As in Auckland, the Canadian cities of Toronto and Vancouver are facing soaring house prices – more than 90% of all detached homes in Vancouver are now worth more than C$1 million according to an article in The Guardian on 17 June 2016.
Unlike New Zealand, however, the Canadian Government is prepared to recognise that, although the issue is complex, the major influx of foreign capital into Canada in recent years is playing a significant role in that country’s housing affordability crisis. It has therefore set aside funds to analyse the extent to which this influx of foreign capital is responsible for the rapid price increases.
To his credit, the Canadian Prime Minister obviously does not see the evidence of overseas capital contributing to increasing house prices as being “diddly squat” as our Housing Minister does – nor is he content to simplistically blame Canada’s planning legislation, the existence of green belts, or lack of land supply. Demand from overseas investors is clearly a major part of the issue.
Earlier this month, the Berry Simons team expressed concerns as to whether the proposed NPS on Urban Development Capacity would be effective in addressing the Auckland housing crisis. One of the three key points we made was that:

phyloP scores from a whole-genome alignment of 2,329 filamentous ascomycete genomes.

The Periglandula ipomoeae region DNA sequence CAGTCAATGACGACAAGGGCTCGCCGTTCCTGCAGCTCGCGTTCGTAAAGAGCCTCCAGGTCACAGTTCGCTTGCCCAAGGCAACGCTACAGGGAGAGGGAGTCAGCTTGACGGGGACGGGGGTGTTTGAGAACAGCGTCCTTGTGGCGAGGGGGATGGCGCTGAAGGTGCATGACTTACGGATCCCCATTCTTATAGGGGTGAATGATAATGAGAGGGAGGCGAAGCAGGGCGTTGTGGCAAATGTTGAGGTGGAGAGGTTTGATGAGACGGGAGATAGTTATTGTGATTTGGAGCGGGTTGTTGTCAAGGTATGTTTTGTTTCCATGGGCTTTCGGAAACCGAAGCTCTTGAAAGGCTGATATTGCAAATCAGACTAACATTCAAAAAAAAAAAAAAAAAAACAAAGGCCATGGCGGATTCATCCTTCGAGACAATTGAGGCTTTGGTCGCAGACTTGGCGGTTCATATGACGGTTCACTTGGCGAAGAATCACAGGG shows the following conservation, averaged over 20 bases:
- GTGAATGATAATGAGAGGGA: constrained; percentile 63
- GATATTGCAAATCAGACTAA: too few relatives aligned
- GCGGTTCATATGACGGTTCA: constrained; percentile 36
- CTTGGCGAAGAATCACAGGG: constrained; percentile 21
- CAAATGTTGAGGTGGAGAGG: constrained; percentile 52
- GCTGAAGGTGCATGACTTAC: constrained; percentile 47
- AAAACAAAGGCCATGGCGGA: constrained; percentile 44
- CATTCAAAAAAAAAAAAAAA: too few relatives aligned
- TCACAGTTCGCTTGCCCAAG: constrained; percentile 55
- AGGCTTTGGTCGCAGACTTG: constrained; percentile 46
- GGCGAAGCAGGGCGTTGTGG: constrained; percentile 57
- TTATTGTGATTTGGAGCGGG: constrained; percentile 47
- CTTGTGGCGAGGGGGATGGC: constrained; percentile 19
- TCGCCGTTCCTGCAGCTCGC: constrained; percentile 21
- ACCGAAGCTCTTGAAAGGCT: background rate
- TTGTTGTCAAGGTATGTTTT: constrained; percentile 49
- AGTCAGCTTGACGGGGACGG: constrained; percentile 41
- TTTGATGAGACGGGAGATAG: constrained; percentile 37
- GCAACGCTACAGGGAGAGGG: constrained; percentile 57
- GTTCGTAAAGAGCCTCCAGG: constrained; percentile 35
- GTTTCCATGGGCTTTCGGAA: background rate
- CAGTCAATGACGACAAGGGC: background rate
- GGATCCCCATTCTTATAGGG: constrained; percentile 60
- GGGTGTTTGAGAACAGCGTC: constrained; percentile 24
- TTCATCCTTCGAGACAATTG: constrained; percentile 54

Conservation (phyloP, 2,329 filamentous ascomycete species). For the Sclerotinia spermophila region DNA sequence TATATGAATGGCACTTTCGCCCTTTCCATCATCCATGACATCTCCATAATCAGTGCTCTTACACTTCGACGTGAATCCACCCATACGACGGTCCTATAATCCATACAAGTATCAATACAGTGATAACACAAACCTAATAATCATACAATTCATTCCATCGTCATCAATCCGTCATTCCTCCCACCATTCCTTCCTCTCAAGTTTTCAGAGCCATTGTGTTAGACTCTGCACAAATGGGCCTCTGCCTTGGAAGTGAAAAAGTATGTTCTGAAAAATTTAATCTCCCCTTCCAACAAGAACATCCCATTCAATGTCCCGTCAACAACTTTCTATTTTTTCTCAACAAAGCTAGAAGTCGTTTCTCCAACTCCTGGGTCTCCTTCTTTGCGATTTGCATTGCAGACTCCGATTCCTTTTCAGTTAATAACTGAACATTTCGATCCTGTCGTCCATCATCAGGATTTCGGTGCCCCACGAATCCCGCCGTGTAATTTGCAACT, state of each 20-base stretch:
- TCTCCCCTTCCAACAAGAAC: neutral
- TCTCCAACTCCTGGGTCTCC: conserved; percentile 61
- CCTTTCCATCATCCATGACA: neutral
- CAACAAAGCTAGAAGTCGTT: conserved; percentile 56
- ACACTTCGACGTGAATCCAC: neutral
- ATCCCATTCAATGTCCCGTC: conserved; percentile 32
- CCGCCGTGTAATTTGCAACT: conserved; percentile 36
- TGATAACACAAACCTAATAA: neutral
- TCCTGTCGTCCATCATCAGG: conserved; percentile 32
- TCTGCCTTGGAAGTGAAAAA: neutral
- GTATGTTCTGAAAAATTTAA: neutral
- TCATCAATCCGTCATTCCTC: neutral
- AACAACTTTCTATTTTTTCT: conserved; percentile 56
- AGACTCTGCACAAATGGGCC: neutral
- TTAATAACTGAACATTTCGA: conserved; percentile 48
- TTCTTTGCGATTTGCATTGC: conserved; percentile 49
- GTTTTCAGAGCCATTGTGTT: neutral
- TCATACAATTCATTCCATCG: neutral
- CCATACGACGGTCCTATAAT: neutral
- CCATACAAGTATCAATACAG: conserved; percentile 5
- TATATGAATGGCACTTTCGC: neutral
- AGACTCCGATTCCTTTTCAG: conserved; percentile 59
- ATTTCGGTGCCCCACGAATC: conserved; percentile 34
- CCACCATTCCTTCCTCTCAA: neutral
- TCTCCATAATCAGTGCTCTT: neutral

“…the lack of housing … is not due to lack of land supply but rather the high level of demand (for both new and existing housing stock) from investors (including overseas investors). As all real estate agents and resource management practitioners in Auckland know from their daily dealings, a very large number of both existing housing and that being built are being snapped up by overseas investors – young and low income New Zealanders are simply unable to compete.”
We suggested that the Government address the factors, that it should know are the root cause of the problem, as a priority ahead of the proposed NPS, which will take some time to have any meaningful effect. We reiterate the suggestion that the Government take a similarly responsible approach as its Canadian counterpart and instigate meaningful research into this issue, including the extent to which houses are being purchased by New Zealand “shelf” companies with predominantly foreign shareholdings.
See The Guardian article, “Canada's housing 'affordability crisis' fuelled by overseas money, Trudeau says”.